Q&A: Diamond Head Guitarist Brian Tatler On Previously Unheard ‘Lightning to the Nations’ Demos

Diamond Head guitarist Brian Tatler will be the first to admit that his band’s genre-defining NWOBHM debut, Lightning to the Nations, self-released in 1980, has seen its fair share of reissues (and iterations) over the years. Until the death of the band’s manager, Reg Fellows, in 2005, Tatler and Co. had virtually no control over where and to whom it was licensed. The original mixdown tape was even “lost” for a period in the ’80s, and as a result the master tapes were even remixed for Metal Blade’s 1987 Behold the Beginning, with the results being less than satisfactory.

However, once Metallica drummer Lars Ulrich helped track down the original mixdown tape and returned it to the band in the late ’80s, it at least allowed the subsequent licensed versions to be taken from the original mix. Many of those reissues of Lightning to the Nations have also included the band’s early singles which were either self-released, or issued on other small indie labels of the day, so the album—and the material the band recorded prior to signing to MCA records in 1982—has remained available in one form or another. The current iteration of Diamond Head—Tatler, vocalist Rasmus Anderson, guitarist Andy Abberley, bassist Dean Ashton and drummer Karl Wilcox—even re-recorded Lightning in 2020.

So why should Diamond Head fans, old and new, care about the latest remastered version of Lightning to the Nations, released September 30 on Silver Lining Music (which you can order here)? We put that question and more to Tatler via a Zoom call, just before Diamond Head left for a European tour with fellow NWOBHM legends Saxon (dates below).

There have been a lot of versions of Lightning over the years. What’s different about this one?

There are five versions of songs that have never been released before. I discovered some tapes . . . There’s this guy called Pete Winkelman who had a studio and he had a flood in his cellar. He had all the master tapes for our Death and Progress (1993) and Evil Live (1994) albums. He said, “come and get the tapes, because I could have another flood—they’re OK, but they could get damaged—so I’d rather you have them and keep them safe.” I went and got them, and amongst all these two-inch reels [the masters of Death and Progress and Evil Live], there were a couple of quarter-inch reels with “Diamond Head” written on them. I’d never seen them before and didn’t know what they were. So while we were in lockdown [during the pandemic], I decided to find somebody [with a studio] who had a machine that could play them. It turned out that there were different versions of [five of] the songs that were on Lighting to the Nations. There were different mixes, a mono mix, and even a different guitar solo here and there, and a different vocal. I didn’t know these existed; I had no idea. It’s a miracle they’ve survived.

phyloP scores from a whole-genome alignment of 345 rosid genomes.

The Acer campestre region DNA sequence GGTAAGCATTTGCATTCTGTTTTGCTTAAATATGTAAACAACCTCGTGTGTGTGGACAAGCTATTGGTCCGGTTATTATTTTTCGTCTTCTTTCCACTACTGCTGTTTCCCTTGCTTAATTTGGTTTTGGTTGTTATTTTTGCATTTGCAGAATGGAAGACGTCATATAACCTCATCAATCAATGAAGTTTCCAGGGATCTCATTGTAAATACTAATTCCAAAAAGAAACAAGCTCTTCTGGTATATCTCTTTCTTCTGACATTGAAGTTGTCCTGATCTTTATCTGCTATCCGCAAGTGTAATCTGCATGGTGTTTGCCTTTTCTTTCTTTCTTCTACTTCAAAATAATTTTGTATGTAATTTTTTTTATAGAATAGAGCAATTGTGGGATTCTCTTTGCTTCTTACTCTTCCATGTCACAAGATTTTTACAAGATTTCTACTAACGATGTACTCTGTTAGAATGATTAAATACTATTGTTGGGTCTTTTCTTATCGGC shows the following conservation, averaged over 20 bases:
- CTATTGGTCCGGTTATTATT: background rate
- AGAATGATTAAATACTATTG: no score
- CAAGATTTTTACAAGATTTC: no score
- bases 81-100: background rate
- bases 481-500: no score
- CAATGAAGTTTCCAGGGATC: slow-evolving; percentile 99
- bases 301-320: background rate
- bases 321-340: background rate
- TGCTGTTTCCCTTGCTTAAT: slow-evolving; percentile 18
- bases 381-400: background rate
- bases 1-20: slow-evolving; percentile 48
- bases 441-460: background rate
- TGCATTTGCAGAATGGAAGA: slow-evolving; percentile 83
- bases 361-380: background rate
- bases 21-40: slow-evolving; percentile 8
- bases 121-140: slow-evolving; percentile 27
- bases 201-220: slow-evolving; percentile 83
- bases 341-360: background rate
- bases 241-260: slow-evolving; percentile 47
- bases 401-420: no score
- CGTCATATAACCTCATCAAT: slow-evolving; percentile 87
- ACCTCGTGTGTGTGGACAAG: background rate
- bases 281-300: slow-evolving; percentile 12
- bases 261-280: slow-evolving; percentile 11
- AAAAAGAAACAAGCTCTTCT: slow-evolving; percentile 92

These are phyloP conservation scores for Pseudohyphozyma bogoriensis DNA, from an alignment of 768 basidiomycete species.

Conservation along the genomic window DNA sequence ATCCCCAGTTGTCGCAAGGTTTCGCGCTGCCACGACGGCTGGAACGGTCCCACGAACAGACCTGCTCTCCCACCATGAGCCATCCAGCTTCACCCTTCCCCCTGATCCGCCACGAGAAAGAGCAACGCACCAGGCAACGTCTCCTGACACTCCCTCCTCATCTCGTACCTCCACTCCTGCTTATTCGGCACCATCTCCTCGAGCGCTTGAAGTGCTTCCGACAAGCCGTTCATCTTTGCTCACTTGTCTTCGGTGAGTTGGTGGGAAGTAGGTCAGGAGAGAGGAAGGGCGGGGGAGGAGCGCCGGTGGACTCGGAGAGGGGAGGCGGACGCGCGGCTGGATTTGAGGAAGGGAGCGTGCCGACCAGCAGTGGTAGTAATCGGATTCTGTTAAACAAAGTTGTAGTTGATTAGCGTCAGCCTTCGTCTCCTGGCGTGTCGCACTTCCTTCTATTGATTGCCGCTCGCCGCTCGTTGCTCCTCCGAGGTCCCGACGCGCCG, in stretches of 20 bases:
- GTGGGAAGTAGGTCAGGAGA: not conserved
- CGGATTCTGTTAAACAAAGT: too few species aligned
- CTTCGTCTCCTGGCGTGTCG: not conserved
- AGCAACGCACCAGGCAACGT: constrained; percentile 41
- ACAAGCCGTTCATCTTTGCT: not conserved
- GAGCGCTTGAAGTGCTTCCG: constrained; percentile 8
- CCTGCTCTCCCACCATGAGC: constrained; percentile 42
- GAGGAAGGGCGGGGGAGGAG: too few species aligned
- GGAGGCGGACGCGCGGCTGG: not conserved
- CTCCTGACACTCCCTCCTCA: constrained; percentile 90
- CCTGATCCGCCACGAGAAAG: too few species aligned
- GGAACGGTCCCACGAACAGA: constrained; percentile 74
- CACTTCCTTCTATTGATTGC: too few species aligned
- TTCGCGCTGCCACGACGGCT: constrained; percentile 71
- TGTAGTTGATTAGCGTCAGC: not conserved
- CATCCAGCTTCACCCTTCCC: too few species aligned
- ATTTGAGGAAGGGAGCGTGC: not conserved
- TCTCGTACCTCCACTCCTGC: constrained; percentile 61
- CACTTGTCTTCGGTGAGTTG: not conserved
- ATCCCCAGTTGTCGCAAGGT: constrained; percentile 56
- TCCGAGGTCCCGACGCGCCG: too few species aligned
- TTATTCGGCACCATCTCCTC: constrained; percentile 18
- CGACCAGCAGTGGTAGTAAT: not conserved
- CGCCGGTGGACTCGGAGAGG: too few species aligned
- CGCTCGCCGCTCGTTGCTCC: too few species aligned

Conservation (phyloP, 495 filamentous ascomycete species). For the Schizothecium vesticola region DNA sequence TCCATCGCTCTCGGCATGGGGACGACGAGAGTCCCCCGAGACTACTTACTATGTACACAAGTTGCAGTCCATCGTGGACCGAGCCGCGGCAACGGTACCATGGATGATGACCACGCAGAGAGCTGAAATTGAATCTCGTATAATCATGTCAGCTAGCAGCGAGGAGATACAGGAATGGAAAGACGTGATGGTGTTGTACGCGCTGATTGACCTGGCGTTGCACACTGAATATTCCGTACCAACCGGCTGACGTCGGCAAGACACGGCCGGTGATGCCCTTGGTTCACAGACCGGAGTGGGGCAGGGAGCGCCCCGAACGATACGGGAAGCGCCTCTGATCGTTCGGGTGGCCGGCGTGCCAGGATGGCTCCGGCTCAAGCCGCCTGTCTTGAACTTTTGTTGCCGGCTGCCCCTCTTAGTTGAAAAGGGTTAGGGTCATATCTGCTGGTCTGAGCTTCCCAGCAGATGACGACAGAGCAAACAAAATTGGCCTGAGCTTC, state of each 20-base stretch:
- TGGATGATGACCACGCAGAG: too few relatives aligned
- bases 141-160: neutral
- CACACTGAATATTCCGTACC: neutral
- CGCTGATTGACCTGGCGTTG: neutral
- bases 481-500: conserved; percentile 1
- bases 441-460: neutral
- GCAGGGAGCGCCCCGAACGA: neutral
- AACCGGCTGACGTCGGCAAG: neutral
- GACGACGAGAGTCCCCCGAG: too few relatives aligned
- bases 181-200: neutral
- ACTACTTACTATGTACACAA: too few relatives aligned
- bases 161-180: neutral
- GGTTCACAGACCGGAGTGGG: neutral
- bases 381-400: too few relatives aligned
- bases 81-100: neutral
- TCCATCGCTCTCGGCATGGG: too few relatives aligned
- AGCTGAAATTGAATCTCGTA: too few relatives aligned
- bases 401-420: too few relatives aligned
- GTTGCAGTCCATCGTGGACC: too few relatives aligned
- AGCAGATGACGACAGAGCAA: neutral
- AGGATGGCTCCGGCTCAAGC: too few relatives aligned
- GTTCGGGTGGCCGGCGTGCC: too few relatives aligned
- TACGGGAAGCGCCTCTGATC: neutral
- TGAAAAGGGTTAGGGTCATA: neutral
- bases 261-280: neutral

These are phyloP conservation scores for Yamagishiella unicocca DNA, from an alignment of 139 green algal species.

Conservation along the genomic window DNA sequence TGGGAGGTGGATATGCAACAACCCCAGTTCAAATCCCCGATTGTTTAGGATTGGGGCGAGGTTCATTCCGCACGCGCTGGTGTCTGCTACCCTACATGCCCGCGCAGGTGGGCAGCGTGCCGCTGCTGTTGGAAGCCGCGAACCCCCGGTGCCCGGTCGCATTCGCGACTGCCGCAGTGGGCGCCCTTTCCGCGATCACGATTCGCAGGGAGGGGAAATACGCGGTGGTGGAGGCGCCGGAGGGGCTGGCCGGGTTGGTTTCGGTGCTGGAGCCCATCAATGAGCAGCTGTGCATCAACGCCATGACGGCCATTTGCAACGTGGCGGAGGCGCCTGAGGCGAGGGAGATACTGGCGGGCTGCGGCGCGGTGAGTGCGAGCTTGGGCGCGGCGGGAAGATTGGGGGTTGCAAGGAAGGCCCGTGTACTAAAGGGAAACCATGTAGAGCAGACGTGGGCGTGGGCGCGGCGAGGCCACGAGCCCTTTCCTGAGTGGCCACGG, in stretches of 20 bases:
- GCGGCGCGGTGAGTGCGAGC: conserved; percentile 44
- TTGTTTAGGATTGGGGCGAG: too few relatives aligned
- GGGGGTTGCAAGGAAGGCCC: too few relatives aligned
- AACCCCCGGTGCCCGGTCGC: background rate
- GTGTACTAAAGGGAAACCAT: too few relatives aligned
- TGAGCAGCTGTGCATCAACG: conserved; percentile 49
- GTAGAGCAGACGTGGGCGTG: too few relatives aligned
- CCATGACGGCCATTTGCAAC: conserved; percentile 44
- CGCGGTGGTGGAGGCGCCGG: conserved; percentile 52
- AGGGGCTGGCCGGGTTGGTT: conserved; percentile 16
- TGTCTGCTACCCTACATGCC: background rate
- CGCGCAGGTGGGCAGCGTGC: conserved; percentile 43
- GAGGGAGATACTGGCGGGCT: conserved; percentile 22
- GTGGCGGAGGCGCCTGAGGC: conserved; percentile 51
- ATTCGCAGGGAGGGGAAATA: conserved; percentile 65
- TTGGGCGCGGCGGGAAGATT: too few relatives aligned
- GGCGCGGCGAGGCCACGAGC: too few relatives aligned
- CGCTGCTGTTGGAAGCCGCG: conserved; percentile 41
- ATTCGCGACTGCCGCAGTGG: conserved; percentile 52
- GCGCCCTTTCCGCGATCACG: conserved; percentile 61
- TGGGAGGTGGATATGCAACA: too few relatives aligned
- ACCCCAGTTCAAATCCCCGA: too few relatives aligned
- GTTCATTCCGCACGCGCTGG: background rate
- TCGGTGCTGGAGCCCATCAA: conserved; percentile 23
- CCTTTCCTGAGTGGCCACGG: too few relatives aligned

How was it listening to these lost versions of “Lightning to the Nations,” “The Prince,” “Sucking My Love,” “Am I Evil?” and “Sweet and Innocent” for the first time in decades?

Yeah, it was weird. I imagine the engineer might have run them off to listen or maybe give to our manager. And somehow they ended being stored away in Winkelman’s tape cellar. They found their way back to me. I don’t know who did them, why they were done. I’ve never had a copy. I’ve got things like cassettes and demos and things, but these are actual studio recordings, so they’re good quality. I just thought the fans would probably want to hear these, as I did. I was fascinated to know what was on the tapes.

You’ve included the tracks from the singles released during this era, which other reissues have also done. Is there anything else left in the vaults?

The only outstanding things would be—excluding the MCA years—things like the B-side of the “Shoot Out the Lights” single which had another version of “Helpless” we recorded for that. I suppose I could have put that on, but I didn’t in the end. And there’s a [remixed] version of “It’s Electric” from the Diamond Lights EP, which has a different ending. We could have put that out for the completists, but I think [this reissue] is fine as it is. [I have] demos of “Borrowed Time,” Diamond Lights” and “Don’t You Ever Leave Me,” but because they weren’t done during this time—they were done a bit later—and were more related to the Borrowed Time album, I didn’t think they were appropriate for this release.

So was everything on here remastered?

Ras, our singer, remastered the [bonus and lost] songs and we also remastered the original Lightning to the Nations from the original mix that had been digitized almost 30 years ago. [That digitized version] sounded better than the actual tape, so the quality is really good. It’s cleaner and sounds a bit more open, I think, than some of the [previous] versions of the album.

How did Ras end up mastering it?